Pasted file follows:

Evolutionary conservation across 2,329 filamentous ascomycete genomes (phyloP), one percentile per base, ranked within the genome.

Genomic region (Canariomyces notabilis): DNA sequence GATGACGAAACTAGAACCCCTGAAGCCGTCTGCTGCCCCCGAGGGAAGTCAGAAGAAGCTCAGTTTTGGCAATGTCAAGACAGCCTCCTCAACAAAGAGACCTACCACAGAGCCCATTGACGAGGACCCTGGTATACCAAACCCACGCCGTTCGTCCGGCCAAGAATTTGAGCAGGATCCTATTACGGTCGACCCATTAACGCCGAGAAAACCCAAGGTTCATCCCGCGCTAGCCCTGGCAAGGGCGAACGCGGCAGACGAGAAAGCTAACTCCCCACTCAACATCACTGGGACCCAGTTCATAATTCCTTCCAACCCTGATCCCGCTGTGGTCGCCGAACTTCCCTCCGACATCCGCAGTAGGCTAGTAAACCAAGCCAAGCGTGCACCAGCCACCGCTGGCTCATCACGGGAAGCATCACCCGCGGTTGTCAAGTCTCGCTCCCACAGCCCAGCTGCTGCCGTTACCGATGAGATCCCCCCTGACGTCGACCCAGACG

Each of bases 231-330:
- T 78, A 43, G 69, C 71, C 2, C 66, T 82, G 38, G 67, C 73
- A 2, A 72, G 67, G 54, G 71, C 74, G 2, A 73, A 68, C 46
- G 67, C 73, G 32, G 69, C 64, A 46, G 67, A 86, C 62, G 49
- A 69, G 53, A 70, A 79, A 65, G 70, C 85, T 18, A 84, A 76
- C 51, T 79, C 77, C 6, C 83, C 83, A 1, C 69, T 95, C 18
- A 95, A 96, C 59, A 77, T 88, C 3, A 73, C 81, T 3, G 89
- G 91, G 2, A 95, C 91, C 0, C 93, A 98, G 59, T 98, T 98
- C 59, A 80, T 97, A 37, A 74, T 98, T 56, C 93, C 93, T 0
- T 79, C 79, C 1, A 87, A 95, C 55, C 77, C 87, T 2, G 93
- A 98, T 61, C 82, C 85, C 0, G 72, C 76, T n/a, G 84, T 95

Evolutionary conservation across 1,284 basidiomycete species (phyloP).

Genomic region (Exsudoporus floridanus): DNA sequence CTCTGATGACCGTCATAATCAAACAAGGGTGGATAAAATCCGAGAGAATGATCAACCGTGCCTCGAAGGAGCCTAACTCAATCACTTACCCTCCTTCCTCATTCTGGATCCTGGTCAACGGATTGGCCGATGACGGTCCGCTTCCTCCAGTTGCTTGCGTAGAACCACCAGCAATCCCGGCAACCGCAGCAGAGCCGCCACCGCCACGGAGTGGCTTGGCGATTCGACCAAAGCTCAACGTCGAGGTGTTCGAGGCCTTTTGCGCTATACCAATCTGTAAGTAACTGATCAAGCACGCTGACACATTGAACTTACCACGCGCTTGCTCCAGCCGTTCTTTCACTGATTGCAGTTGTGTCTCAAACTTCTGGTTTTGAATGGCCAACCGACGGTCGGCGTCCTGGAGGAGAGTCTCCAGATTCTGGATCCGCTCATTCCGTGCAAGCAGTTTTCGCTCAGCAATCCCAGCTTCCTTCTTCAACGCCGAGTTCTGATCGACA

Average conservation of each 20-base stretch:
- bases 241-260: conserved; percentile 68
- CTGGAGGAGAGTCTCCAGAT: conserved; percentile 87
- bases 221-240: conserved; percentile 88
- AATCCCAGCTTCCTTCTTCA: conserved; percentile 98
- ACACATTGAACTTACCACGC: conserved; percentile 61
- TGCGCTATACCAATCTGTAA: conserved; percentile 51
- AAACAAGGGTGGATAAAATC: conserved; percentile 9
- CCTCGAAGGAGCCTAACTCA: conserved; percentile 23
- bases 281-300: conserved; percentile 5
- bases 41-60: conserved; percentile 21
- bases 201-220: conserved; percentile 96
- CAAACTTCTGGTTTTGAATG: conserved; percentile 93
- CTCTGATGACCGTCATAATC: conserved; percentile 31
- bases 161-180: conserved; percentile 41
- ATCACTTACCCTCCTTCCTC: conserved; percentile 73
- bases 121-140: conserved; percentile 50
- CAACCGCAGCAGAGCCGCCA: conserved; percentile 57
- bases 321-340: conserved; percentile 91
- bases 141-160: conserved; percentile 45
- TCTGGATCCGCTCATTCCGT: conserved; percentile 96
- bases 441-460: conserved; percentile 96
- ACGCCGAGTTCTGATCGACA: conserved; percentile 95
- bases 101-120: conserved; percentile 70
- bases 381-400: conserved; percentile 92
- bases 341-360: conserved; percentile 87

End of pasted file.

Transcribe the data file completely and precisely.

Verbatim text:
Evolutionary conservation across 2,329 filamentous ascomycete genomes (phyloP), one percentile per base, ranked within the genome.

Genomic region (Canariomyces notabilis): DNA sequence GATGACGAAACTAGAACCCCTGAAGCCGTCTGCTGCCCCCGAGGGAAGTCAGAAGAAGCTCAGTTTTGGCAATGTCAAGACAGCCTCCTCAACAAAGAGACCTACCACAGAGCCCATTGACGAGGACCCTGGTATACCAAACCCACGCCGTTCGTCCGGCCAAGAATTTGAGCAGGATCCTATTACGGTCGACCCATTAACGCCGAGAAAACCCAAGGTTCATCCCGCGCTAGCCCTGGCAAGGGCGAACGCGGCAGACGAGAAAGCTAACTCCCCACTCAACATCACTGGGACCCAGTTCATAATTCCTTCCAACCCTGATCCCGCTGTGGTCGCCGAACTTCCCTCCGACATCCGCAGTAGGCTAGTAAACCAAGCCAAGCGTGCACCAGCCACCGCTGGCTCATCACGGGAAGCATCACCCGCGGTTGTCAAGTCTCGCTCCCACAGCCCAGCTGCTGCCGTTACCGATGAGATCCCCCCTGACGTCGACCCAGACG

Each of bases 231-330:
- T 78, A 43, G 69, C 71, C 2, C 66, T 82, G 38, G 67, C 73
- A 2, A 72, G 67, G 54, G 71, C 74, G 2, A 73, A 68, C 46
- G 67, C 73, G 32, G 69, C 64, A 46, G 67, A 86, C 62, G 49
- A 69, G 53, A 70, A 79, A 65, G 70, C 85, T 18, A 84, A 76
- C 51, T 79, C 77, C 6, C 83, C 83, A 1, C 69, T 95, C 18
- A 95, A 96, C 59, A 77, T 88, C 3, A 73, C 81, T 3, G 89
- G 91, G 2, A 95, C 91, C 0, C 93, A 98, G 59, T 98, T 98
- C 59, A 80, T 97, A 37, A 74, T 98, T 56, C 93, C 93, T 0
- T 79, C 79, C 1, A 87, A 95, C 55, C 77, C 87, T 2, G 93
- A 98, T 61, C 82, C 85, C 0, G 72, C 76, T n/a, G 84, T 95

Evolutionary conservation across 1,284 basidiomycete species (phyloP).

Genomic region (Exsudoporus floridanus): DNA sequence CTCTGATGACCGTCATAATCAAACAAGGGTGGATAAAATCCGAGAGAATGATCAACCGTGCCTCGAAGGAGCCTAACTCAATCACTTACCCTCCTTCCTCATTCTGGATCCTGGTCAACGGATTGGCCGATGACGGTCCGCTTCCTCCAGTTGCTTGCGTAGAACCACCAGCAATCCCGGCAACCGCAGCAGAGCCGCCACCGCCACGGAGTGGCTTGGCGATTCGACCAAAGCTCAACGTCGAGGTGTTCGAGGCCTTTTGCGCTATACCAATCTGTAAGTAACTGATCAAGCACGCTGACACATTGAACTTACCACGCGCTTGCTCCAGCCGTTCTTTCACTGATTGCAGTTGTGTCTCAAACTTCTGGTTTTGAATGGCCAACCGACGGTCGGCGTCCTGGAGGAGAGTCTCCAGATTCTGGATCCGCTCATTCCGTGCAAGCAGTTTTCGCTCAGCAATCCCAGCTTCCTTCTTCAACGCCGAGTTCTGATCGACA

Average conservation of each 20-base stretch:
- bases 241-260: conserved; percentile 68
- CTGGAGGAGAGTCTCCAGAT: conserved; percentile 87
- bases 221-240: conserved; percentile 88
- AATCCCAGCTTCCTTCTTCA: conserved; percentile 98
- ACACATTGAACTTACCACGC: conserved; percentile 61
- TGCGCTATACCAATCTGTAA: conserved; percentile 51
- AAACAAGGGTGGATAAAATC: conserved; percentile 9
- CCTCGAAGGAGCCTAACTCA: conserved; percentile 23
- bases 281-300: conserved; percentile 5
- bases 41-60: conserved; percentile 21
- bases 201-220: conserved; percentile 96
- CAAACTTCTGGTTTTGAATG: conserved; percentile 93
- CTCTGATGACCGTCATAATC: conserved; percentile 31
- bases 161-180: conserved; percentile 41
- ATCACTTACCCTCCTTCCTC: conserved; percentile 73
- bases 121-140: conserved; percentile 50
- CAACCGCAGCAGAGCCGCCA: conserved; percentile 57
- bases 321-340: conserved; percentile 91
- bases 141-160: conserved; percentile 45
- TCTGGATCCGCTCATTCCGT: conserved; percentile 96
- bases 441-460: conserved; percentile 96
- ACGCCGAGTTCTGATCGACA: conserved; percentile 95
- bases 101-120: conserved; percentile 70
- bases 381-400: conserved; percentile 92
- bases 341-360: conserved; percentile 87